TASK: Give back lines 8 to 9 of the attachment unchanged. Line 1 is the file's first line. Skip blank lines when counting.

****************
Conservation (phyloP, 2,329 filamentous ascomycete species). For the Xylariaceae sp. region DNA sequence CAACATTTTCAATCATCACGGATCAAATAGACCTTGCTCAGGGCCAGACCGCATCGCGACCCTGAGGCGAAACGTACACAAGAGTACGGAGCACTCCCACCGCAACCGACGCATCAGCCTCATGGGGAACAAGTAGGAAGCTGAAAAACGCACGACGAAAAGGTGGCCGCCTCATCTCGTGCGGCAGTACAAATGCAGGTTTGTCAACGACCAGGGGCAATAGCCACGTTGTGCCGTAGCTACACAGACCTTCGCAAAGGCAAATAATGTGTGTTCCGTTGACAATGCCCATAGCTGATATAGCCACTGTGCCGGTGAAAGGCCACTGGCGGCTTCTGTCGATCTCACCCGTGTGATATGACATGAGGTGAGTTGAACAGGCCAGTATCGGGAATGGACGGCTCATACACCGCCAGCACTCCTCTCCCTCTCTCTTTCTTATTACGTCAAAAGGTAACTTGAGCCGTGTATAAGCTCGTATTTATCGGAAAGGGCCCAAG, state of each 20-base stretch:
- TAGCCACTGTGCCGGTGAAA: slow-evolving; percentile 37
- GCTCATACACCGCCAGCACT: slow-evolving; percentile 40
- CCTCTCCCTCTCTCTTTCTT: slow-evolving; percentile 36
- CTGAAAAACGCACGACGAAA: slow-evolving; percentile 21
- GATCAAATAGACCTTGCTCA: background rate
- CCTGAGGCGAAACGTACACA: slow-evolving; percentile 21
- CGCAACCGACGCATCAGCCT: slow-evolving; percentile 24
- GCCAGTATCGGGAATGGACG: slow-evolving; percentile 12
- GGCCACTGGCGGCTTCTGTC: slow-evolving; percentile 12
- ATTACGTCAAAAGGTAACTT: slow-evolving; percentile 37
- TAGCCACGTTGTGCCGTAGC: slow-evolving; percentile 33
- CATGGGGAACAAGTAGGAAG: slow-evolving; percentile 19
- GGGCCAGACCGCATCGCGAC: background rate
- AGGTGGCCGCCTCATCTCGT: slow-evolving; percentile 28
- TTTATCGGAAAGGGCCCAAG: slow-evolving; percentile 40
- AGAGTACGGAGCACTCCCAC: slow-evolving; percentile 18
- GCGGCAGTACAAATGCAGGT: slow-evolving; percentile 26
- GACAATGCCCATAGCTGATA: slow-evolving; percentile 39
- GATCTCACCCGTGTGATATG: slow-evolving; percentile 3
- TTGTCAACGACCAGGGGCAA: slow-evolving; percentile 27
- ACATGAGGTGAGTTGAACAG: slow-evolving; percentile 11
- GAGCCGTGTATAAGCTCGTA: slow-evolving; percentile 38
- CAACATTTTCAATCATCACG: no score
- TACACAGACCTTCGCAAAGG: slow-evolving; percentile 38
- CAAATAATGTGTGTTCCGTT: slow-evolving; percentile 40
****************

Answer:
- CGCAACCGACGCATCAGCCT: slow-evolving; percentile 24
- GCCAGTATCGGGAATGGACG: slow-evolving; percentile 12